“I’ve been shooting it a week in a row, morning and afternoon,” said Caleb Boe of Clarksdale. “The reason is that other people know where he is.
“I ran into him once, but he was in the dark. He was 50 yards away, but I didn’t take the photo because I didn’t want to take the chance of him being hit.”
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It was early October during shooting season in Coahoma County. Bo saw the man crossing the road. He placed cameras on nearby persimmon trees to see if antelopes frequent the area. The pictures revealed that the antelope was feeding on the fruit.
“He was hitting three different khakis, but he didn’t have a definite pattern,” Poe said.
He said the antelope will feed on a tree one day and the other at other times, so the lack of a pattern is a challenge, especially with the limited range of shooting equipment.
Poe said he set up a stand nearby which led to his only encounter with the antelope for a week. Bo, who works on a farm, said he took time off work because wet conditions prevented him from working in the fields, but conditions have changed.
“After that it got dry and I had to go into the fields for two days,” Bo said.
These two days roughly caused Poe’s fear of someone else harvesting deer to become a reality. Another hunter, he said, had the antelope within range to shoot. Fortunately for Poe, the hunter missed.
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Because of the wet weather, harvesting crops was a choppy and choppy business. October 16 was a day off in the fields.
“I went that morning and looked and checked my cameras,” Poe said. “He was there. I came back that afternoon.”
The long hours spent in the ward were about to pay off, but it didn’t happen quickly. The antelope appeared and slowly made its way towards the persimmon trees. It was painfully slow for Bo.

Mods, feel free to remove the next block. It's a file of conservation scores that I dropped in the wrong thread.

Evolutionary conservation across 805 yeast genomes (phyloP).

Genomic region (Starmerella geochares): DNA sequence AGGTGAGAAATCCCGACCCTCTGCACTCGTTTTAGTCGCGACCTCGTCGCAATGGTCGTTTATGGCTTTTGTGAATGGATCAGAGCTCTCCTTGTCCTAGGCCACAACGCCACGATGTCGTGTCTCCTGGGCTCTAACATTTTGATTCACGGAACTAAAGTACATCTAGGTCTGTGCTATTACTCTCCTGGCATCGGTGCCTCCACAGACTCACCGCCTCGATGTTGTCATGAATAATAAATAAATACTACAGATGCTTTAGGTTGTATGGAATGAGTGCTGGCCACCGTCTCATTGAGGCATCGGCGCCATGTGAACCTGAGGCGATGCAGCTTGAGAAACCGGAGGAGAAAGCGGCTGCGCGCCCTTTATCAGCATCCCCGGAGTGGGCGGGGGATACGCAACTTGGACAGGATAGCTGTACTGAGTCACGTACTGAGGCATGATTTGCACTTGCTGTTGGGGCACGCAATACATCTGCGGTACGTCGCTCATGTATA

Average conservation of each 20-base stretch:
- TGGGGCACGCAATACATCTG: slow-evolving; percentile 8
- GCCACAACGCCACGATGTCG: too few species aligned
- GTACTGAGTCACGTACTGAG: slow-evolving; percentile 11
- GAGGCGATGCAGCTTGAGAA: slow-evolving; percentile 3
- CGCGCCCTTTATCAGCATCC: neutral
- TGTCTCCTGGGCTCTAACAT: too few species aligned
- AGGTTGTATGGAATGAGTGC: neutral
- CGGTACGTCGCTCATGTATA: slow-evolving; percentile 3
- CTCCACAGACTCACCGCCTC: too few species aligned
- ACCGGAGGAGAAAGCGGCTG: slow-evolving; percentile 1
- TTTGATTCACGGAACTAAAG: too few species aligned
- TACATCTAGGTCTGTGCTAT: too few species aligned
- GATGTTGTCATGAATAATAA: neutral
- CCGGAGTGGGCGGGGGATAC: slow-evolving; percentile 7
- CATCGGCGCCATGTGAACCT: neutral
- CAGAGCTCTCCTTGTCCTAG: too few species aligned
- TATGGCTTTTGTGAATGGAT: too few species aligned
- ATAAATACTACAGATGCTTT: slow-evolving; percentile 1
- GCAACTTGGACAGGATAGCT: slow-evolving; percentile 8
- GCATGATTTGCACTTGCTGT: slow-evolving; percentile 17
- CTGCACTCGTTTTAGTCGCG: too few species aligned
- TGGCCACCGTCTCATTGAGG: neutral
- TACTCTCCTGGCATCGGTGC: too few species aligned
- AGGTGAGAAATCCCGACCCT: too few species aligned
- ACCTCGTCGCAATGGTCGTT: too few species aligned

“I actually had to watch him for 45 minutes while he was crossing an overhead clip,” Poe said. “I was a nervous wreck at first.
“The closer he gets, this is my last chance to kill him – don’t screw it up.”
The antelope came 50 yards from Bo and pulled his bow, but the antelope walked behind one of his limbs. Loosen the floss. The antelope crossed the limb and continued toward the persimmon tree.
Bo fell back again.
Then he stopped in the middle of the road, Poe said. “It was 45 yards away and I took the bullets.”
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The shot was good, but not perfect. Poe said it was a little further from his rib cage. He decided to wait three hours to make sure the deer was dead before falling behind.
It turned out to be a wise decision because Poe said when Buck was found, he showed no sign of mortal hardening, which told him he didn’t die long.
“Thank God I did,” Bo said. “If I hadn’t, I might have jumped on him and pushed him I don’t know how far. I tell people, ‘Patience is the key to killing a big deer.'” ”
It was a big deer. The official overall score was 175 inches – significantly greater than Poe’s estimated score of 160-165. Buck had main beams of 27 inches and 28 inches, G2s measuring 13 inches and 14 inches with G3s averaging 13 inches.
These lengths caused Poe to ignore the base 5 and 5 inches and the mass kept increasing the score—until he put his hands on the antler.
“Because it’s so tall, you can’t see the mass,” Poe said. “The mass bearing.
“He was 4 inches, 4 degrees all the way to the edge. When I got him off my kudzu it was a moment I will never forget.”
This article originally appeared on Mississippi Clarion Ledger: Deer Hunting Bags 170 Delta Mississippi Backpack Class with Bow